Our new batch of passionate and driven 2014-2015 Co-Coords are highlighted here!
Receiving immediate and follow-up medical attention is one of the most important things that you can do for yourself if you have been sexually assaulted. You may have injuries that need to be treated, and you may want to be tested for pregnancy and sexually transmitted infections (STIs).
Last week the Michigan Daily did a mini-interview with our Director Holly Rider- Milkovich about some of the services SAPAC offers to students on campus.
A front page article in the University Record (link to the article below) recognized SAPAC's recent inclusion in a U.S. Department of Education publication which featured SAPAC's efforts to end violence on the University of Michigan campus.
The Record article highlights SAPAC events and collaborative efforts that occur throughout the year.
The language we use to describe the way we feel is important. So at this year's 26th annual SAPAC Speak Out event, we asked attendees to choose one word that described how they felt at the close of the event. These are some of the words we came up with!
On the weekend of April 13 and 14, SAPAC student volunteers and professional staff welcomed back to campus nearly fifty alumni and supporters for a weekend-long celebration of SAPAC’s 25th anniversary. Alumni gathered from Missouri, North Carolina, Georgia, Illinois, and all parts of Michigan to reconnect with each other and reflect on the lasting impact of their volunteer experience at SAPAC.
The goal of the Raising Our Voices: SAPAC 25th Anniversary Celebration Concert on October 25, 2011 was to celebrate 25 years of teaching, leading, and healing at SAPAC while fostering collaboration among organizations and student groups.
On Wednesday, November 9, 2011 the Sexual Assault Prevention and Awareness Center hosted the 25th Annual Speak Out in the ballroom of the Michigan League. Speak Out, which has been a SAPAC tradition since its inception, aims to end the silence surrounding sexual violence and remove stigma about these experiences. It provides a safe space for survivors to speak about their experiences regarding sexual assault, sexual harassment, intimate partner violence, and stalking. Speak Out is open to everyone, and following the event was a debrief at the SAPAC office where people were wel
The most solemn duty I perform as Director of SAPAC is not included on my job description. Several times a year, I am called upon to give voice to the stories of those who did not survive, reckon our losses and acknowledge our grief. On this night, I spoke the life of Tamara Williams, a gifted senior in LS&A who hoped to become a social worker, a resident of Northwoods Apartments where she lived with her young daughter, a young woman from Detroit on the cusp of celebrating her 21st birthday.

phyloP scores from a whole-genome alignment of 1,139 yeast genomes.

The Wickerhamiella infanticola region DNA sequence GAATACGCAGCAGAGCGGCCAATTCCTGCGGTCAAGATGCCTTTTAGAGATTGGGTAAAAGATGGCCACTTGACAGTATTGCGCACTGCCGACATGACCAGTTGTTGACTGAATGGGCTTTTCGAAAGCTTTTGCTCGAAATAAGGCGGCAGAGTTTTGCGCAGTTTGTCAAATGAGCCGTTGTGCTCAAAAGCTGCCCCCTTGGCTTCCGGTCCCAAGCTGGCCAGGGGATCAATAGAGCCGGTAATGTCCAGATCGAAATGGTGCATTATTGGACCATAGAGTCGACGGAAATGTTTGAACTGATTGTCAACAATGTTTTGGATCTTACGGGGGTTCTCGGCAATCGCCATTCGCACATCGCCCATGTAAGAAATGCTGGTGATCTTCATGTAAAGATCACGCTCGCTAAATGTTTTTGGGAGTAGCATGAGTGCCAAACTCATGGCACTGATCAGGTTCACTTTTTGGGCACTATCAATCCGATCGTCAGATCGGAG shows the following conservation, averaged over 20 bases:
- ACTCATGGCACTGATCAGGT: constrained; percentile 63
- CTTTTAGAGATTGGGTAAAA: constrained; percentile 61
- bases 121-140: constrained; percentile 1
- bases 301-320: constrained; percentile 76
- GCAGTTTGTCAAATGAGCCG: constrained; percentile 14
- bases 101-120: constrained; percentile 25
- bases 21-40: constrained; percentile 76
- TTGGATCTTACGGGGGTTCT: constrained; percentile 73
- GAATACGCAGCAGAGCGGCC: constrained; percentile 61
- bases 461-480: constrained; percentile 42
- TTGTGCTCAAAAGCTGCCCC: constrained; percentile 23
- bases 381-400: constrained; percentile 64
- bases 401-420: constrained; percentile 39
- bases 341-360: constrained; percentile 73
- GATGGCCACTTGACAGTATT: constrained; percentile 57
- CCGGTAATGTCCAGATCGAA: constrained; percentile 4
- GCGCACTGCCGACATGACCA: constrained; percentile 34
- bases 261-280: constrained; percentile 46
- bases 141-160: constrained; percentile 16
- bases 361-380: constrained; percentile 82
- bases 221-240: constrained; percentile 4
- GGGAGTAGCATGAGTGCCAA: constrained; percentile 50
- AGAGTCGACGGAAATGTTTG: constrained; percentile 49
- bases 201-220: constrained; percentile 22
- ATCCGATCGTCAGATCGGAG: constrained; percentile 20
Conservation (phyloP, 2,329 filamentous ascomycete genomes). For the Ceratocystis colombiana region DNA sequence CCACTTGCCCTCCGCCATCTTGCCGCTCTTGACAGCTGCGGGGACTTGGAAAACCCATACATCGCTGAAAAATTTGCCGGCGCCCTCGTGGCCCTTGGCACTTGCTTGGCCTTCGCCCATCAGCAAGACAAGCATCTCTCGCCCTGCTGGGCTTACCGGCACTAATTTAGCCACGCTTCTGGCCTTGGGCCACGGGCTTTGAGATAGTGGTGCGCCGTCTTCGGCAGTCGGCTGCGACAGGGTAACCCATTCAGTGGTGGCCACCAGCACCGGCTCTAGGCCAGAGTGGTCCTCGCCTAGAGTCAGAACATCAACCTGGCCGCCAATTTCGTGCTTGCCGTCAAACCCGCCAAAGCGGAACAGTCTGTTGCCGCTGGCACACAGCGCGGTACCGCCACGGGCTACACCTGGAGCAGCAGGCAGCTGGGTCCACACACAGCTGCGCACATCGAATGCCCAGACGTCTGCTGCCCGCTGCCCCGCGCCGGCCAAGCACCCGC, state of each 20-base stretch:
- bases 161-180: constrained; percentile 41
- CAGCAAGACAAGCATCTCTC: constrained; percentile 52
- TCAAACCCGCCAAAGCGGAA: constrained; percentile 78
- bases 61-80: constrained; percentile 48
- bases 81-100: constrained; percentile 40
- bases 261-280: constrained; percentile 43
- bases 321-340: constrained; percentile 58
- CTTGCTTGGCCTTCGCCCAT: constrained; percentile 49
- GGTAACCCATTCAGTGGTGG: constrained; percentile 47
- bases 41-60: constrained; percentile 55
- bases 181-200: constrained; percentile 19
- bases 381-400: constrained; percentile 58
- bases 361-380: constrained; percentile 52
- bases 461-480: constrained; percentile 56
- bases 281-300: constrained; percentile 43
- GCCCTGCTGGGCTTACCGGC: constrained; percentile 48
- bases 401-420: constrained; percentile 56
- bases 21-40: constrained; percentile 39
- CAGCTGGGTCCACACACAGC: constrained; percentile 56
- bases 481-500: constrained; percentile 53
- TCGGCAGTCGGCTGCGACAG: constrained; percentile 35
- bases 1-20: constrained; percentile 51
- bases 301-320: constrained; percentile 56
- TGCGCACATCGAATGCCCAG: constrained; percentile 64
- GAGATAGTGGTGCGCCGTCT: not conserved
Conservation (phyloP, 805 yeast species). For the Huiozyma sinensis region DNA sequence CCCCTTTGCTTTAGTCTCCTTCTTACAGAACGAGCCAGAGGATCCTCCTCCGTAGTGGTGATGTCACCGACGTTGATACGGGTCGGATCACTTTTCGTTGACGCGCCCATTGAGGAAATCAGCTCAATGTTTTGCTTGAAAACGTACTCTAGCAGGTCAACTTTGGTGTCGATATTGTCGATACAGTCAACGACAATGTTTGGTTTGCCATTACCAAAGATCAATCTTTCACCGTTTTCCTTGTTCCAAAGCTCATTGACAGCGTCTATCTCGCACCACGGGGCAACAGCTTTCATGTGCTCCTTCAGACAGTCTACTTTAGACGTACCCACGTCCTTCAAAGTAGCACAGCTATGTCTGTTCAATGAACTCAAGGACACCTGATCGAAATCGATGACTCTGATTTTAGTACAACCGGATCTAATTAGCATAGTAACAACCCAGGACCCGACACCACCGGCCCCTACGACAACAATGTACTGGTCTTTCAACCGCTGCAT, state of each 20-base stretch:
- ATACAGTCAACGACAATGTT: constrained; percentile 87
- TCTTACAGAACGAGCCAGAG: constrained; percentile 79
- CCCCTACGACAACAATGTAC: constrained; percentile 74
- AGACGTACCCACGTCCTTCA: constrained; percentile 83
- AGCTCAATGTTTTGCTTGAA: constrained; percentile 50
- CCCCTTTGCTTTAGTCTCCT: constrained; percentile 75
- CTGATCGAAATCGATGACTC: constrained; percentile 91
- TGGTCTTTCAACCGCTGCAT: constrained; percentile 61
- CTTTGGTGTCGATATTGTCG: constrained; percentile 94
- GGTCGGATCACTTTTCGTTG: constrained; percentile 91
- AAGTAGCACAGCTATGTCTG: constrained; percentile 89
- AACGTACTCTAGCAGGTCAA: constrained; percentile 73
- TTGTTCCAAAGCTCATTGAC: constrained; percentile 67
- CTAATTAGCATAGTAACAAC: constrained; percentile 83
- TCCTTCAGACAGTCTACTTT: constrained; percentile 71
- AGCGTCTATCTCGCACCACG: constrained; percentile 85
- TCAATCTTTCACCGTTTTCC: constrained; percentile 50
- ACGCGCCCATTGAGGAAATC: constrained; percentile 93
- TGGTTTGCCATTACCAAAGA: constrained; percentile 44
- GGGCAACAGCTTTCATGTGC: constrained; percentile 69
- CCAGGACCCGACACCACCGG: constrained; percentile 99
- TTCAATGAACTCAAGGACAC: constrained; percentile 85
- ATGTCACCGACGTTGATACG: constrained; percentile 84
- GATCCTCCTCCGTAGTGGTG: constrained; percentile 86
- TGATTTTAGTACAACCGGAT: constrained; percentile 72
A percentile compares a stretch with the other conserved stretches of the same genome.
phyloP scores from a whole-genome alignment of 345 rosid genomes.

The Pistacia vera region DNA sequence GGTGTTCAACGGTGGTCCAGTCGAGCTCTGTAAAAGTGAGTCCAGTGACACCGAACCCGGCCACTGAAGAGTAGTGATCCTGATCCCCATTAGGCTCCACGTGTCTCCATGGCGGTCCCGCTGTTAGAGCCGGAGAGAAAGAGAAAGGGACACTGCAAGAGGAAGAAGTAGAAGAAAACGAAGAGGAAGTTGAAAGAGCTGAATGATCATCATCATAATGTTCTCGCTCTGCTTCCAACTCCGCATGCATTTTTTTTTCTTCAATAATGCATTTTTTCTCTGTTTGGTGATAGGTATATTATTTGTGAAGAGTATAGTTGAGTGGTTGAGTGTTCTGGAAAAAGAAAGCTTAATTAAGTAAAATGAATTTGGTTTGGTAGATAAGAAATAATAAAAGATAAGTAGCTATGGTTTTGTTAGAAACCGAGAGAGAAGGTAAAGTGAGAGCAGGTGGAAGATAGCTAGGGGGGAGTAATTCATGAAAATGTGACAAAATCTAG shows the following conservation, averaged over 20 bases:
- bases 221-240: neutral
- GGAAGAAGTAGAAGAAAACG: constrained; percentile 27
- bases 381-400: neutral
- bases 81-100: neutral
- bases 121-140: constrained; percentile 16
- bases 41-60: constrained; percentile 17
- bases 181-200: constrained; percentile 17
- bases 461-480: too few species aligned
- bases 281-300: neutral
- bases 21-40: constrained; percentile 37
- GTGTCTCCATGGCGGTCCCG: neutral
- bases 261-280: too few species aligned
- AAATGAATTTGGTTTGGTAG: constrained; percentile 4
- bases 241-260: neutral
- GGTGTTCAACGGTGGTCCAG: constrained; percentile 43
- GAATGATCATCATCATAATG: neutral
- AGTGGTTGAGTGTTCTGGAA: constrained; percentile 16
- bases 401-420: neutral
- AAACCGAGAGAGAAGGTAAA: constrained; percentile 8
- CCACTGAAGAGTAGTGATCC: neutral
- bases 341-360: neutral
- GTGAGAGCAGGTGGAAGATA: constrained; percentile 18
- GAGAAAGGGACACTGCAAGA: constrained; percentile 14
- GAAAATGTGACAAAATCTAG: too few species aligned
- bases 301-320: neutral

"My participation in SAPAC has influenced my choice of major, and my career goals. I have realized that once you become involved in work concerning sexual violence, there is no way you can't be involved. My passion lies in working to end sexual violence because of my involvement with SAPAC."
You may want to keep track of STIs for which you have been tested or treated. Ask your doctor or nurse exactly which tests are being completed. It may take several years for the symptoms of some STIs to show up. Information and testing could potentially save your life. The table on the following page contain information about the most eight most common STIs. Ask your health care professional for more information.
A Common Voice is an educational video that seeks to provoke discussion on sexual and intimate partner violence in the campus community. Individuals who represent multiple backgrounds and affiliations share their ideas about the definition of sexual and intimate partner violence and consent, and discuss their experiences as they relate to family and community responses. University staff and students describe their reactions to sexual and intimate partner violence on campus and encourage action by the campus community.
"SAPAC has been instrumental in fostering my feminist values as well as my ability to work with clients who have experienced violence and sexual trauma. SAPAC has also enhanced my critical framework for examining oppression, inequality, and gender socialization."
-- SAPAC MSW Intern '11-'12 Alum, Ryan Wade
“A comprehensive campus policy includes a listing of possible sanctions that can be imposed following a determination that an accused student is responsible for violating the sexual misconduct policy..." Read this article for more information about sanctions at the University of Michigan.
For the month of April, SafeHouse will be having a series of events in order to recognize Sexual Assault Awareness Month. SafeHouse is a center for survivors of sexual assault and dometice violence in the Washtenaw County. Through these events SafeHouse would like to "raise awareness about sexual violence and to educate communities and individuals on how to prevent it."
Read the full article to see all of the events!
"Through my years at SAPAC, I met my best friends, had my assumptions about the world challenged, developed my understanding of society, found my voice, and became a leader."
SafeHouse Center Definitions
Domestic violence is a pattern of coercive behavior used by people to control their intimate partners. It often involves a physical assault or a threat of physical assault, but an abusive relationship may involve verbal and/or emotional abuse; sometimes it begins with these types of abuse and evolves into physical abuse. A physical assault is almost always accompanied by one or more abusive tactics.
State of Michigan Definitions
- Domestic Violence 1st
- Domestic Violence 2nd
- Domestic Violence 3rd
- Aggravated Domestic Violence
- Assault With a Dangerous Weapon/Felonious Assault